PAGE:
Each fall many gardeners cut down every plant stalk, rake up every leaf and generally make things as tidy outside the house as inside. It seems firmly rooted in our DNA, this autumnal urge to erase all signs of our warm-season garden beds.

This makes gardeners feel virtuous, but all the bees, butterflies, birds and other creatures who relished our plantings throughout the warm months are bereft. They’re left with diminished food to eat and fewer places to shelter, just when they need it most.

I’m adding my voice to those who advocate for a change in our garden maintenance schedules, to a more laissez-faire approach in the fall. Let’s start thinking of our gardens as four-season landscapes. This means no garden cleanup of healthy plants until the spring, beginning no sooner than late March each year.

There are many good reasons to make this change, one being that our gardens are alive in all seasons of the year, and winter need not be an exception. Think of all the plants in your landscape, working hard to flourish and then go to seed to produce the next generation. Summer’s flowers shrivel into seed heads that feed goldfinches, chickadees, nuthatches, downy woodpeckers and sparrows in autumn and winter. Plant stalks and grasses make for a pleasing sight in winter, too, adding color and structure to the landscape (as opposed to an unbroken sheet of snow). Those same stalks and grasses provide mini-havens for hibernating bees and butterflies, as well.

Do minimal maintenance in the fall and you may increase the diversity of your avian visitors: As the Cornell Lab of Ornithology’s Yard Map site states, “The average yard can easily attract at least 50 kinds of beautiful, interesting birds with the right planning.”

A winter’s feast

A single bergamot (monarda fistulosa) head holds between 80 and 110 energy-packed seeds for backyard birds and mammals (I know because I counted them). Each oxeye sunflower (heliopsis helianthoides) is now a dried seed head with an average of 65 seeds. Other plants, like goldenrod (solidago), asters (asteraceae), coneflowers (echinacea) and black-eyed Susan (rudbeckia) produce abundant seeds relished by backyard creatures.

Even plants valued more for their foliage, like hostas, are seed producers: I once watched a cardinal in autumn flutter like a hummingbird in front of a Frances Williams hosta stalk as he plucked out its big black seeds.

There’s growing awareness of the value of insects to our gardens, and it’s time we returned the favor with a round-the-calendar outlook. For example, many kinds of native bees, such as bumblebees, mason bees and leafcutter bees, overwinter in our gardens. Some are hiding under piles of leaves, while others nest in plant stem cavities or burrow into the ground, a good argument for leaving well enough alone.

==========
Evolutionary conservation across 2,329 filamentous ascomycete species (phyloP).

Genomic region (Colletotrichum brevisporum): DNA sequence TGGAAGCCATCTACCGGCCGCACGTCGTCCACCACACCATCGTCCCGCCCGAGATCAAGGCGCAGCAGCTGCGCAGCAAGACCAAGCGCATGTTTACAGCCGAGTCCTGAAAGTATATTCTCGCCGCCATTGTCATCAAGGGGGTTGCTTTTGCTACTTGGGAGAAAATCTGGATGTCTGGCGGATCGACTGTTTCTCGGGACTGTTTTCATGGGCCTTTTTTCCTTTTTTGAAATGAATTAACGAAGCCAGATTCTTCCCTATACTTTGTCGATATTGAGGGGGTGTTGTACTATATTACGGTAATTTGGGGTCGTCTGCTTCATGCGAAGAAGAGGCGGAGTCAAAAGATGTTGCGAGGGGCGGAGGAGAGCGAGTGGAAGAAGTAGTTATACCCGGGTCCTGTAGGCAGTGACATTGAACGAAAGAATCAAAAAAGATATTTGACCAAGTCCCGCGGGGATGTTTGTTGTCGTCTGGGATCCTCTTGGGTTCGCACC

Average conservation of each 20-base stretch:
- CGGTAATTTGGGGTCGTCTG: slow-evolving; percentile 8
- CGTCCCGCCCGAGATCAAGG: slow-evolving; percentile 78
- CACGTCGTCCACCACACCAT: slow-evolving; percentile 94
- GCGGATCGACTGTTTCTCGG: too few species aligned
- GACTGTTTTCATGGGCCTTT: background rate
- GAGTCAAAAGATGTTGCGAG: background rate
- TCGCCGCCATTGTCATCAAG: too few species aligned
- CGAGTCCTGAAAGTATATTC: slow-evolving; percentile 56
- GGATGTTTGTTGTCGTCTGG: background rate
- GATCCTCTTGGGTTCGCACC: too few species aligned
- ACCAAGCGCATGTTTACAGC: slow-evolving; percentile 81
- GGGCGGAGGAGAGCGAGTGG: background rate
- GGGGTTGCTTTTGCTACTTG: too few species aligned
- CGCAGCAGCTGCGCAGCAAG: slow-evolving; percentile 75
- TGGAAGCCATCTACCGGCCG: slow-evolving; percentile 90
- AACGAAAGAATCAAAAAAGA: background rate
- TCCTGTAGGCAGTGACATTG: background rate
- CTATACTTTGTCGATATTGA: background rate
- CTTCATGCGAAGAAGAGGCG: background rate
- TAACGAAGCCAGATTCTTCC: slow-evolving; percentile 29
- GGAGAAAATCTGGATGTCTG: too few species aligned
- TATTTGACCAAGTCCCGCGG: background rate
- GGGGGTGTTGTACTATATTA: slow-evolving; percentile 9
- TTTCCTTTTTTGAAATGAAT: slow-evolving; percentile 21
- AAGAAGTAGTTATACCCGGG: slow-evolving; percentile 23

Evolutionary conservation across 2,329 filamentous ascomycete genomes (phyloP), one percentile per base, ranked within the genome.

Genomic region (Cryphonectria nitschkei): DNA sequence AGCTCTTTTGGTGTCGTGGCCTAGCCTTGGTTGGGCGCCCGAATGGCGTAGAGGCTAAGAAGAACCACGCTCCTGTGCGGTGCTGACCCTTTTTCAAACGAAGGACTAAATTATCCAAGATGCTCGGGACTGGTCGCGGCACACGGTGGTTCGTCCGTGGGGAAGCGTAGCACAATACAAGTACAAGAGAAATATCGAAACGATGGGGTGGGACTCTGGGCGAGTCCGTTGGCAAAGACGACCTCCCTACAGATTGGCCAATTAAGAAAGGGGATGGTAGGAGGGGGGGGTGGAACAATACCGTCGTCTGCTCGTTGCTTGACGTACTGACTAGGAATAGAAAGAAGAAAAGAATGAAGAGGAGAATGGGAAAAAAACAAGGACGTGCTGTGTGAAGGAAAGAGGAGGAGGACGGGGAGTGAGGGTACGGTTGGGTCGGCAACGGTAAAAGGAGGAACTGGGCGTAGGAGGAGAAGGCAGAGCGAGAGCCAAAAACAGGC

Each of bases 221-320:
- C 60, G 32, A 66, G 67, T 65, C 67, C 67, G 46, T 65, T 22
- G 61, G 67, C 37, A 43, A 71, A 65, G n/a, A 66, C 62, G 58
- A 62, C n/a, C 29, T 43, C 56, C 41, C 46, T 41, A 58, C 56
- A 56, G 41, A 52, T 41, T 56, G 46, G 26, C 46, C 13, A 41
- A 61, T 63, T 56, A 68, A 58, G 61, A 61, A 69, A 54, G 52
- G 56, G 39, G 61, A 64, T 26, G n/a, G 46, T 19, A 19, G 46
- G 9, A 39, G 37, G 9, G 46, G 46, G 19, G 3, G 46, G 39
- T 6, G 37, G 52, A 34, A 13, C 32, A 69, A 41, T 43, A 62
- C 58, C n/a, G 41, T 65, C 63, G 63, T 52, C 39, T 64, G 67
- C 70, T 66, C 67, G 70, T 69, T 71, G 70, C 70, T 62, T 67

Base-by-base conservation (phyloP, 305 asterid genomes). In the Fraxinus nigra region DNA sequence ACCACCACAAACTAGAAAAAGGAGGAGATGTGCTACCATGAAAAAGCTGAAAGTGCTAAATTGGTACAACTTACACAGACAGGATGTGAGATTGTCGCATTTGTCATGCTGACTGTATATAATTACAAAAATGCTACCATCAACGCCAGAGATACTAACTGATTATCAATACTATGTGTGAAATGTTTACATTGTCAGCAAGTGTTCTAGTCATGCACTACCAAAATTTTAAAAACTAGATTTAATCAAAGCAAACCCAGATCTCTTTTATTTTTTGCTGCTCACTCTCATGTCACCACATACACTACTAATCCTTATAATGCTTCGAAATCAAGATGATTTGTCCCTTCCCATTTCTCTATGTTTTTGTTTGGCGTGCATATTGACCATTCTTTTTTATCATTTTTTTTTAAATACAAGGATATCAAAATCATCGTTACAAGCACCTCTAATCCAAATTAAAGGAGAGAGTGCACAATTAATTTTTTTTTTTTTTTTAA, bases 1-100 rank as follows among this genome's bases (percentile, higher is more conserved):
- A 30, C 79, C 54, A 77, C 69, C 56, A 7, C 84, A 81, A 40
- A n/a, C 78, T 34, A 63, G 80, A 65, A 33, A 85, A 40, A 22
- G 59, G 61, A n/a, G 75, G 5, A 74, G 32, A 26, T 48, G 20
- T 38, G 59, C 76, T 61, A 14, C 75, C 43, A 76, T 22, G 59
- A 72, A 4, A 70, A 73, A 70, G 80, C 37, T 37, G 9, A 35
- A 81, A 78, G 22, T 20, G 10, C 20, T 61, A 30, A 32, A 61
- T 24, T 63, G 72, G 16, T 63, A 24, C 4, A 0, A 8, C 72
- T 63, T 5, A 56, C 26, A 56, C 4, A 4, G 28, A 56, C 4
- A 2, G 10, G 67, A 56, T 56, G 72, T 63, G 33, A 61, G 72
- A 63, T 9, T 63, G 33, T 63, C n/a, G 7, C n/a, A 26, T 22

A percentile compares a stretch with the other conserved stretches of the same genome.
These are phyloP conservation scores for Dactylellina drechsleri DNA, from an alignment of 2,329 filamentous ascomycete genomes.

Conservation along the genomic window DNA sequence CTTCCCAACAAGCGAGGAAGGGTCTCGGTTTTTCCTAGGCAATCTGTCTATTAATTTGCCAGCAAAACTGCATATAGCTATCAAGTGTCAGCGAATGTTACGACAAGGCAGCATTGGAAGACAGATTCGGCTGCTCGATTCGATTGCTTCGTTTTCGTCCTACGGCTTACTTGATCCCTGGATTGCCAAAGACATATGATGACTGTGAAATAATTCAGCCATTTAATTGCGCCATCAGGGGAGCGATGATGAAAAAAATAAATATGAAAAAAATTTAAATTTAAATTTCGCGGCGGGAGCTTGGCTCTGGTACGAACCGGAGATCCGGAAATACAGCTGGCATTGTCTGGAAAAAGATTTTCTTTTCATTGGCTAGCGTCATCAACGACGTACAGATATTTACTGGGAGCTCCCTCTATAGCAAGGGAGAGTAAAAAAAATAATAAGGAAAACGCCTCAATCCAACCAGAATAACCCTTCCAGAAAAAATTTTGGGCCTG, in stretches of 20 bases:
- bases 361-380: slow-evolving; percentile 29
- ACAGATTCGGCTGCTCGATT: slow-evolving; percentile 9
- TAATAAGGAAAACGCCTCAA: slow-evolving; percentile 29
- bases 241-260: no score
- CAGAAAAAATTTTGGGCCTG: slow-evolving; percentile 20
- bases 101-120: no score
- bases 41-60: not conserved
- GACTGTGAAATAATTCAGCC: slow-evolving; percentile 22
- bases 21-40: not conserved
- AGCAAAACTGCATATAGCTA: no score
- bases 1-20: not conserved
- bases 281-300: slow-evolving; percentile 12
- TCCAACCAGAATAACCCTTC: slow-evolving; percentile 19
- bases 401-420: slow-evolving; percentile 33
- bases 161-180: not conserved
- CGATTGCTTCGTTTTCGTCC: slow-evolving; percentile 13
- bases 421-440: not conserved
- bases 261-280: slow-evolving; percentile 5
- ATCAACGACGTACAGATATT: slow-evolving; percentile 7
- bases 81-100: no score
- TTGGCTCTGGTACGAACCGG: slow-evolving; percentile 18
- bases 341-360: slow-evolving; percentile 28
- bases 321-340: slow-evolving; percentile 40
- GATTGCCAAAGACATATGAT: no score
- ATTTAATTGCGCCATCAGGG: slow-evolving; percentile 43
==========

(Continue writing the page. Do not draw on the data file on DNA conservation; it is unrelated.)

Leave the leaves

We all love to see butterflies fluttering over summer gardens, and many of these benefit from the not-too-neat approach. Mourning cloaks, question marks and Eastern comma butterflies overwinter as adults in sheltering piles of leaf litter or natural cavities. Leaves also hold the chrysalises of swallowtail and sulfur butterflies, and the caterpillars of the handsome red-spotted purple and viceroy butterflies wrap themselves in a leaf to sleep away the winter.

If you’ve come around to the idea of beneficial insects, you know how they help maintain the natural balance in our garden beds by controlling harmful insects. You’ll want to encourage assassin bugs, lacewings, wolf spiders, ground beetles and ladybugs, since they help control garden pests, but they need layers of leaf litter to survive the cold.

“Leave your garden up” is the new mantra for gardeners who take the year-round perspective. There’s time enough in spring to do the cutting and clearing that makes way for spring and summer’s burst of blooms.

There’s even a movement for those of us who let sleeping stalks stand — we can sign up online to Pledge to be a Messy Gardener (https://bit.ly/2C5rqRl). This excellent site clearly makes the case for leaving gardens well enough alone.

Gardens bring so much pleasure to humans, but they also are vital to the survival of birds, bees and butterflies. And in fact, the messier the garden in winter, the more wildlife we’ll see come spring and summer.


St. Paul resident Val Cunningham, who volunteers with the St. Paul Audubon Society and writes about nature for local, regional and national newspapers and magazines, can be reached at valwrites@comcast.net.


‘Messy’ is a good thing

Leave plant stalks standing over the winter (their seeds nourish birds).

Have spaces where leaves can pile up (as shelter for insects).

Allow bunch grasses to go to seed (as food and shelter).

Leave spaces uncovered by mulch (so native bees can burrow in).

Build a brush pile (to shelter birds, bumblebees and other creatures).

Delay garden cleanup until after several 50-degree days in spring (to allow pollinators sleeping in plant stems to awaken and move away).